One of the top attractions in Fremantle, Australia is the prison. It may sound strange to visit a place where people suffered so much but places of incarceration are actually a fairly common tourist attraction in Australia. As the Empire colonised the country in order to incarcerate British convicts, the first buildings are directly related to that history. I find penal colonies of Australia and their history fascinating and I find Fremantle Prison a mine of information about this period. This Fremantle Prison review will help you learn more about this fascinating historical landmark and will help you choose the best tours.
If you are looking for what to do in Fremantle, don’t miss this great visit. The prison is one of eleven Australian Convict Sites part of the UNESCO World Heritage, along with Port Arthur in Tasmania. Also in Tasmania, Maria Island is an interesting site.
A Fremantle Prison Review
Fremantle is the port city of Perth, the state capital of Western Australia. It has a more relaxed and multicultural feel than conservative Perth, with plenty of cool street art and a vibrant pub and café culture. As an Australian penal colony, the prison cuts an imposing figure, almost towering over the city. There are several types of tours to explore the prison and you can choose depending on what interests you the most.
This ticket will give you a prison entry ticket and a Fremantle tram tour.
There are plenty of things to do in Fremantle but I strongly encourage you to do at least one tour of the prison. Life as a convict in Australia wasn’t easy…
It’s a good idea to choose something close to Fremantle cappuccino strip as it’s convenient and lively.
How to get to Fremantle Prison
Fremantle is only 15 km from Perth. It’s a very pleasant drive along West Coast Hwy and Stirling Hwy or you can get there on the train. The Perth to Fremantle train runs every 15 to 30 mins. Fremantle Prison is a 20-min walk from the train station and you can’t miss its imposing figure when you arrive. When you look at the Fremantle map, you will see that it’s pretty central.
Fremantle Prison Opening Hours
9am to 5pm, 7 days a week, except Good Friday and Christmas Day.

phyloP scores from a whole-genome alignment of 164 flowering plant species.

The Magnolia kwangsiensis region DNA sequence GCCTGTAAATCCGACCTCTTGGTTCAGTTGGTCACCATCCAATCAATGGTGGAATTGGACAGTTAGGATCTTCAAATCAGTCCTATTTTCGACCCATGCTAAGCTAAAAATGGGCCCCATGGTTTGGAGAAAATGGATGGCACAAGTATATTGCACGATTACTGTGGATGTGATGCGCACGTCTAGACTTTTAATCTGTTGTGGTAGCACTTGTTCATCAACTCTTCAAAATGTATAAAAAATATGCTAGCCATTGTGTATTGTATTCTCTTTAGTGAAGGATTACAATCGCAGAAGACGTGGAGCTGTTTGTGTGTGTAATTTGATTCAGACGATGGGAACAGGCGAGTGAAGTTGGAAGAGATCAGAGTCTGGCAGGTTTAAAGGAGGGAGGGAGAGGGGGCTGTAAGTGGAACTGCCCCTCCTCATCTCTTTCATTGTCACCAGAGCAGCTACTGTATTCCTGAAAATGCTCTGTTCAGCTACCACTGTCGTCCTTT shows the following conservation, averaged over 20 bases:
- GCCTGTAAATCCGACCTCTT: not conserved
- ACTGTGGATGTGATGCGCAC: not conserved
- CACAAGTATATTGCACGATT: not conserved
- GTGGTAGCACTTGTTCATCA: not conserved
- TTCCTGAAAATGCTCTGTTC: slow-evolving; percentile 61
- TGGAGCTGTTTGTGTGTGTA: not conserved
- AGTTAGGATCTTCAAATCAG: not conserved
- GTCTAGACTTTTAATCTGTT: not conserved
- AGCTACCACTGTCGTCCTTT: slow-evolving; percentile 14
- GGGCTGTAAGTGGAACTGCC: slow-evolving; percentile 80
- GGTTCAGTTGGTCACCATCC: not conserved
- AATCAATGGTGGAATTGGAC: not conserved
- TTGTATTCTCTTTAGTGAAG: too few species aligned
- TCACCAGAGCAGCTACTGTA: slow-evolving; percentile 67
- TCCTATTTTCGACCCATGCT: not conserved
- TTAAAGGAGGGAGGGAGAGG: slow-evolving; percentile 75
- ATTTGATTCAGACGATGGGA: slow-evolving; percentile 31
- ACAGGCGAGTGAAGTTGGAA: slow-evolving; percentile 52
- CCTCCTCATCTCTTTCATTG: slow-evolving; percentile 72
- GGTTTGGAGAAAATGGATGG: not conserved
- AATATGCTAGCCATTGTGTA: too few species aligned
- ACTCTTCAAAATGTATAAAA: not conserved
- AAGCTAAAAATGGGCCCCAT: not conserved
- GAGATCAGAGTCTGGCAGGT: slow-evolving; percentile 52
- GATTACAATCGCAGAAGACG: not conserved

Open until 9pm on Wednesdays and Fridays.
Fremantle Prison History
Western Australia was initially called the Swan River Colony, with a foundation date in 1829. The colony struggled to begin with, due to the harsh living conditions and lack of labour. In order to salvage the colony and assist with development of infrastructure, transportation of convicts from Britain started in 1850, after the practice ceased in the Eastern states of Australia.
The “Convict Establishment” was built by convict labour between 1852 and 1859, using limestone quarried from the site. At the time, convicts stayed at the site of the Esplanade Hotel, on Fremantle’s foreshore. The first prisoners moved into the main cell block in 1855 and the Convict Establishment became Fremantle Prison. The following year, convict transportation to Western Australia ended.
Initially, the prison only housed imperial convicts and by 1886, there were only 60 of those in the prison. A women’s block was built the following year. In 1890, the population boomed due to the Gold Rush and the prison was busy again, this time with men, women and juveniles… As with many penal institutions, Fremantle Prison was a harsh place, where corporal punishment and psychological torture were used as ways of “reforming” Australian convicts.
Routine is paramount in order to manage incarceration but not much changed throughout the ages. The day started with an early wake up call (as early as 4.30am during the convict days), a prisoner count, breakfast in the cells. Prisoners went to work in the morning, had some time in the exercise yard and then went to their cells with their dinner… Diet improved in the 1960s but convict life in Australia was hard…
In the early days, convict labour consisted of chain gangs for public works. As convicts arrived in Australia to build infrastructure, this made complete sense. Things became a little more complicated after the convict period ended. During the second half of the 19th century, prison labour consisted of cooking, washing clothes, cleaning the prison, tailoring, boot making and printing. The prison built new workshops in 1901 to accommodate these activities but in reality, there was little valuable work done, it was more about keeping the inmates busy.
In 1911, outside labour stopped, due to public pressure over discipline concerns. Criminals in Australia had little opportunity to perform valuable labour. The workshops are gone but the buildings still stand today. Some of them now house events like weddings and functions.
Punishment & Gallows
Visit any penal colony in Australia and you will see that corporal punishment was in use, although staff in Freo prison often refused to inflict it… Punishments used at Fremantle Prison included flogging, solitary confinement, a bread and water diet and time in irons. Convict crimes would appear today as fairly minor, often involving stealing property.
The flogging post is still in place in one of the yards and the cat-o-nine-tails is on display. However, its use stopped after 1911.
Built in 1888, the gallows room is as creepy as any other. Throughout its history, Fremantle Prison executed 43 men and only one woman, in 1909. The last execution of Western Australia took place in 1964.